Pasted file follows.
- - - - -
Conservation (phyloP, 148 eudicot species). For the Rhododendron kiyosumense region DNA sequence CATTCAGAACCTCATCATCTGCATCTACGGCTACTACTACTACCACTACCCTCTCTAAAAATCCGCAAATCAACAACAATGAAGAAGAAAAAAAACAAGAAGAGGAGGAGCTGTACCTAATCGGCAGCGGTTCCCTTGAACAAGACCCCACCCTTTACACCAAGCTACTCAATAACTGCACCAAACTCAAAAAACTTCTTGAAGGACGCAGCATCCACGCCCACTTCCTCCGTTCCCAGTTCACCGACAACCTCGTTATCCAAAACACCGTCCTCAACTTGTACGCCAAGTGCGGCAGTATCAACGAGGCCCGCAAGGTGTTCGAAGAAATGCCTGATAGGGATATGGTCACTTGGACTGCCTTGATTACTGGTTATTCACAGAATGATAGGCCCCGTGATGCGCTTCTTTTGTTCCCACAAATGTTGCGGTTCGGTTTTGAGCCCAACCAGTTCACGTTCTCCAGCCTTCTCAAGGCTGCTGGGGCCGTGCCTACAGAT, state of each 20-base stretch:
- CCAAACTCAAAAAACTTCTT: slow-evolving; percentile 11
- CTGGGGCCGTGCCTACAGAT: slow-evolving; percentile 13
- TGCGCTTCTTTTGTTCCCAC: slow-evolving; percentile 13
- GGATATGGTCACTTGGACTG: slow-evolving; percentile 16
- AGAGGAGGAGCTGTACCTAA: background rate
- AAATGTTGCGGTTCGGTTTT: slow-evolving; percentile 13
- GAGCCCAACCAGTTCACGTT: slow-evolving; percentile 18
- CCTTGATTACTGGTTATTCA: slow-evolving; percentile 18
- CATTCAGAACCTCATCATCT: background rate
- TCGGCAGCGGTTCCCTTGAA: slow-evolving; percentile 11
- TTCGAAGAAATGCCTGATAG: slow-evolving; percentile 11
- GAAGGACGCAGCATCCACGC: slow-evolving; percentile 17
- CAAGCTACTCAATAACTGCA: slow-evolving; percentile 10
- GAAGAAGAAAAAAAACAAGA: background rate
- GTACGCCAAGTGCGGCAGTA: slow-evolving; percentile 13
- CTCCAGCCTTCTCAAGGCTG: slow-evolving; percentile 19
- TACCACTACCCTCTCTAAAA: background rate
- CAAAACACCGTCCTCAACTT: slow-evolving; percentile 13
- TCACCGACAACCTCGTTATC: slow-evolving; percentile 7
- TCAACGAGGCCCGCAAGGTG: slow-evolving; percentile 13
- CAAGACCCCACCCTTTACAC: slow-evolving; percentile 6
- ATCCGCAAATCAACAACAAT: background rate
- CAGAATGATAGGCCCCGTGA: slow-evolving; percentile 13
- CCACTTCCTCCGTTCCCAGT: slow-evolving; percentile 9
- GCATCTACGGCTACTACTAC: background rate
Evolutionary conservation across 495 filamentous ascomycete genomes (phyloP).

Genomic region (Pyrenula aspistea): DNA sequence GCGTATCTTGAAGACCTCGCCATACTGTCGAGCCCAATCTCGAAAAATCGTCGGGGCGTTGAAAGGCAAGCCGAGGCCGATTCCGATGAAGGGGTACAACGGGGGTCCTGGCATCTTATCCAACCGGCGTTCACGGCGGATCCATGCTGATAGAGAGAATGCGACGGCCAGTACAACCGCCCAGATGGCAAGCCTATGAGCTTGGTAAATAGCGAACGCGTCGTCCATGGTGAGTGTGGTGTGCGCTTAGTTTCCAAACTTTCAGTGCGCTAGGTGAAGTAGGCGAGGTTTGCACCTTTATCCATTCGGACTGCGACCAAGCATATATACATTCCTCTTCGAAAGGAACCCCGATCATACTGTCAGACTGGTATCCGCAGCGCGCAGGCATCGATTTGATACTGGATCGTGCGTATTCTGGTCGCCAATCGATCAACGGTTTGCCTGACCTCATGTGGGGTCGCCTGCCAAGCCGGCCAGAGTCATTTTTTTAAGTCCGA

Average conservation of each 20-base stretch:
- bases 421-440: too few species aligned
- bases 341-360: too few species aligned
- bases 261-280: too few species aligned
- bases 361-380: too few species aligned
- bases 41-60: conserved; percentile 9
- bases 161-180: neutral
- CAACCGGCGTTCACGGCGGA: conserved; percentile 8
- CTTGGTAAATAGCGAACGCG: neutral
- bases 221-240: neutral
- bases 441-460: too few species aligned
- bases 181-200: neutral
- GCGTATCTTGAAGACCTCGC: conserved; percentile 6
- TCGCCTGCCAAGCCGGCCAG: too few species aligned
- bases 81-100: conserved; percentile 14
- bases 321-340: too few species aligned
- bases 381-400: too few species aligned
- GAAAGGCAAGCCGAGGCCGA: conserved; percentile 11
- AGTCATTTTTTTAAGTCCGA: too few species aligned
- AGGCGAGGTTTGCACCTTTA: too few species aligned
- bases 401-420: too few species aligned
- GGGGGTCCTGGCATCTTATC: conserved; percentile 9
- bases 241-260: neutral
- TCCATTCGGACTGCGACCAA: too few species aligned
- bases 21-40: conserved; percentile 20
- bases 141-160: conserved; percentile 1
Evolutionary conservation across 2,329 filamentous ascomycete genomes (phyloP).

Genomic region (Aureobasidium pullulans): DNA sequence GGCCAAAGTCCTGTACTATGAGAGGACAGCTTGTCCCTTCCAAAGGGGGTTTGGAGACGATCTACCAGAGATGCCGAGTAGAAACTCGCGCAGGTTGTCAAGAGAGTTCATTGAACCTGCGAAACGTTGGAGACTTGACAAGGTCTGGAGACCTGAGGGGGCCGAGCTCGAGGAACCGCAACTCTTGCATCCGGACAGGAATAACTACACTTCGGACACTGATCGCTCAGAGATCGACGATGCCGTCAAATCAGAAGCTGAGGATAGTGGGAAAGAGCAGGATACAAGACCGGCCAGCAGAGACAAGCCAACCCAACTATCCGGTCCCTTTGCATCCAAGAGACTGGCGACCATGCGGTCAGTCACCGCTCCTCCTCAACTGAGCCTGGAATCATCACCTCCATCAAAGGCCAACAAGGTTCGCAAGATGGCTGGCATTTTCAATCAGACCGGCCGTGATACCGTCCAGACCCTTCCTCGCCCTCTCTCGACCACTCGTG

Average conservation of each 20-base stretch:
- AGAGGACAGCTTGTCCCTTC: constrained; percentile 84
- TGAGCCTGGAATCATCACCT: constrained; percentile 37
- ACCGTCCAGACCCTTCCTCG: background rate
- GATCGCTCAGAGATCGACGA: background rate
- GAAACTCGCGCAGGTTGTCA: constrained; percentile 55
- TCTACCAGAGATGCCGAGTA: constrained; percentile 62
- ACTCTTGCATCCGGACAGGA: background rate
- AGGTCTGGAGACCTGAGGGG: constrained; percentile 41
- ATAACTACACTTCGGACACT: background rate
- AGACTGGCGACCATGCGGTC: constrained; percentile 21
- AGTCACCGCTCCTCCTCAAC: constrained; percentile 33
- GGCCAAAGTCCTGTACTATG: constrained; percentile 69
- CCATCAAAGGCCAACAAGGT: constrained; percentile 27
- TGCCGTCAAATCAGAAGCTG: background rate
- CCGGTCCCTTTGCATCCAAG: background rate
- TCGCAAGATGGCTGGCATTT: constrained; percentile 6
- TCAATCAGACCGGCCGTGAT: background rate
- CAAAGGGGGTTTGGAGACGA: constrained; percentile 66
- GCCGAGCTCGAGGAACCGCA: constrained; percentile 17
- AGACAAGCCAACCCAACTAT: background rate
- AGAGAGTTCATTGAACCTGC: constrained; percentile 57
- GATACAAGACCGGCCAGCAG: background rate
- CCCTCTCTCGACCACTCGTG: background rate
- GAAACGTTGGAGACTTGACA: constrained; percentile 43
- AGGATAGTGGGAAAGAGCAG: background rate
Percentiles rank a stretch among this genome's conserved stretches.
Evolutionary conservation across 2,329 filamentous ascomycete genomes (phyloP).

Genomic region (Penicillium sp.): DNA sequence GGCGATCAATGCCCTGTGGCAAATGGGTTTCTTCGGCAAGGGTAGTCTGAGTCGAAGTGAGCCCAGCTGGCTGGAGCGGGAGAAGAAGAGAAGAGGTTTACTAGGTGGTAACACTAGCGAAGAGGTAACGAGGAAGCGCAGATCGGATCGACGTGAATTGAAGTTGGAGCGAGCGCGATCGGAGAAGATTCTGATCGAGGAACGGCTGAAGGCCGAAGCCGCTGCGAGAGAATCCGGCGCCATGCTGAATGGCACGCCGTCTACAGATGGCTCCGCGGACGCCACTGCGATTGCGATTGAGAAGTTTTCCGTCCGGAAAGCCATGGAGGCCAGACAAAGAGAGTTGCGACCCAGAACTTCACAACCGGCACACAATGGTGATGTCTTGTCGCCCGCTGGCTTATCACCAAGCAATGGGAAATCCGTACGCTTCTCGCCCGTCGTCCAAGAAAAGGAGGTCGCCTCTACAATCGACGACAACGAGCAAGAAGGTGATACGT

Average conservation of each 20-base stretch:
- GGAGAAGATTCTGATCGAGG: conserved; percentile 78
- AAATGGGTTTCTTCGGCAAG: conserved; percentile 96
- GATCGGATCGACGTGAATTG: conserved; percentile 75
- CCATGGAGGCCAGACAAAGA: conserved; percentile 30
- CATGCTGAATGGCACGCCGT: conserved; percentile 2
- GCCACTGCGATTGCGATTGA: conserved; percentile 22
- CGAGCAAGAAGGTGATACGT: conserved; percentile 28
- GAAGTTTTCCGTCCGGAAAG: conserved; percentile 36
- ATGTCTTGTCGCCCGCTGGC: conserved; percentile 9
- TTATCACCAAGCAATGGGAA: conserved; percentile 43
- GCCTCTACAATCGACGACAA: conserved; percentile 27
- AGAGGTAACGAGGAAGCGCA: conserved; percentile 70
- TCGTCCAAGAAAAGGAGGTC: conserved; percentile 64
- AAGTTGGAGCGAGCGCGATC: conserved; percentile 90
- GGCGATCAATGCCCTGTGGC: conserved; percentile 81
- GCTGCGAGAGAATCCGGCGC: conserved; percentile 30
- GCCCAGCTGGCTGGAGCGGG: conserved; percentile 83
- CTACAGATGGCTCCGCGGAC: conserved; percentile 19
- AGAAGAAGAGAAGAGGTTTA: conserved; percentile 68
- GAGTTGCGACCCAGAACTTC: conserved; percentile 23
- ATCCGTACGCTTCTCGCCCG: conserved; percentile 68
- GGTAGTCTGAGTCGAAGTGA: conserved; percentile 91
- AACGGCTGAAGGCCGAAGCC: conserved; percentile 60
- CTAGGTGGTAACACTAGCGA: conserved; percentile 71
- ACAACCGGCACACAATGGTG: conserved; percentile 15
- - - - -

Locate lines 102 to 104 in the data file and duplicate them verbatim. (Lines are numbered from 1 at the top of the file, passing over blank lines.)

- GCTGCGAGAGAATCCGGCGC: conserved; percentile 30
- GCCCAGCTGGCTGGAGCGGG: conserved; percentile 83
- CTACAGATGGCTCCGCGGAC: conserved; percentile 19